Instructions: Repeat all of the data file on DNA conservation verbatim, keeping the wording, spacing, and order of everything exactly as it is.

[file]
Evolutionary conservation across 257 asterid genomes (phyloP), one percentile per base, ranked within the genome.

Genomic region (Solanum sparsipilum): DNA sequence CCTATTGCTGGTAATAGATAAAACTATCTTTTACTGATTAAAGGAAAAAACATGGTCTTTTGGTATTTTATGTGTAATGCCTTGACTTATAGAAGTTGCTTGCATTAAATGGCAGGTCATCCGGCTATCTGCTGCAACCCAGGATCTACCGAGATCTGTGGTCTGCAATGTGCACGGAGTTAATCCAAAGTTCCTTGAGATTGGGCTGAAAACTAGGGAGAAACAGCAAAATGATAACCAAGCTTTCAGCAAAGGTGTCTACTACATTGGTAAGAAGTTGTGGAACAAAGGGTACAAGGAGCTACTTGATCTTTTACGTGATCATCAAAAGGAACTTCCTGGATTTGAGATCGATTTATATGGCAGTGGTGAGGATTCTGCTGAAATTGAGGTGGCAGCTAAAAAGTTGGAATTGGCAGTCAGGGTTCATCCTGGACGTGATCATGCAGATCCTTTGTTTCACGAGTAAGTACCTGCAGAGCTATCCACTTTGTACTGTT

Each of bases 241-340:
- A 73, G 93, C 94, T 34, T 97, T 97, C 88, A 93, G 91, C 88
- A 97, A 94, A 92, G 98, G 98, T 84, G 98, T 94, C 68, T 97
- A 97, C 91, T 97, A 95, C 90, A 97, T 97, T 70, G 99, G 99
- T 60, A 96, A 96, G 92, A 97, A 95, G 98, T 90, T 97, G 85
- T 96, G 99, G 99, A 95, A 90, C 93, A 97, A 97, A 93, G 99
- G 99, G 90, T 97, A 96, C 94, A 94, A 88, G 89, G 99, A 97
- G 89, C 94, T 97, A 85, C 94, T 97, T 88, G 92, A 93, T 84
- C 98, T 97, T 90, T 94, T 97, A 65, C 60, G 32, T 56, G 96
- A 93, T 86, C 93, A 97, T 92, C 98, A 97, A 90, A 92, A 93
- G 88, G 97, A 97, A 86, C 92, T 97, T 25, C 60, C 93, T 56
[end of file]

Evolutionary conservation across 257 asterid genomes (phyloP), one percentile per base, ranked within the genome.

Genomic region (Solanum sparsipilum): DNA sequence CCTATTGCTGGTAATAGATAAAACTATCTTTTACTGATTAAAGGAAAAAACATGGTCTTTTGGTATTTTATGTGTAATGCCTTGACTTATAGAAGTTGCTTGCATTAAATGGCAGGTCATCCGGCTATCTGCTGCAACCCAGGATCTACCGAGATCTGTGGTCTGCAATGTGCACGGAGTTAATCCAAAGTTCCTTGAGATTGGGCTGAAAACTAGGGAGAAACAGCAAAATGATAACCAAGCTTTCAGCAAAGGTGTCTACTACATTGGTAAGAAGTTGTGGAACAAAGGGTACAAGGAGCTACTTGATCTTTTACGTGATCATCAAAAGGAACTTCCTGGATTTGAGATCGATTTATATGGCAGTGGTGAGGATTCTGCTGAAATTGAGGTGGCAGCTAAAAAGTTGGAATTGGCAGTCAGGGTTCATCCTGGACGTGATCATGCAGATCCTTTGTTTCACGAGTAAGTACCTGCAGAGCTATCCACTTTGTACTGTT

Each of bases 241-340:
- A 73, G 93, C 94, T 34, T 97, T 97, C 88, A 93, G 91, C 88
- A 97, A 94, A 92, G 98, G 98, T 84, G 98, T 94, C 68, T 97
- A 97, C 91, T 97, A 95, C 90, A 97, T 97, T 70, G 99, G 99
- T 60, A 96, A 96, G 92, A 97, A 95, G 98, T 90, T 97, G 85
- T 96, G 99, G 99, A 95, A 90, C 93, A 97, A 97, A 93, G 99
- G 99, G 90, T 97, A 96, C 94, A 94, A 88, G 89, G 99, A 97
- G 89, C 94, T 97, A 85, C 94, T 97, T 88, G 92, A 93, T 84
- C 98, T 97, T 90, T 94, T 97, A 65, C 60, G 32, T 56, G 96
- A 93, T 86, C 93, A 97, T 92, C 98, A 97, A 90, A 92, A 93
- G 88, G 97, A 97, A 86, C 92, T 97, T 25, C 60, C 93, T 56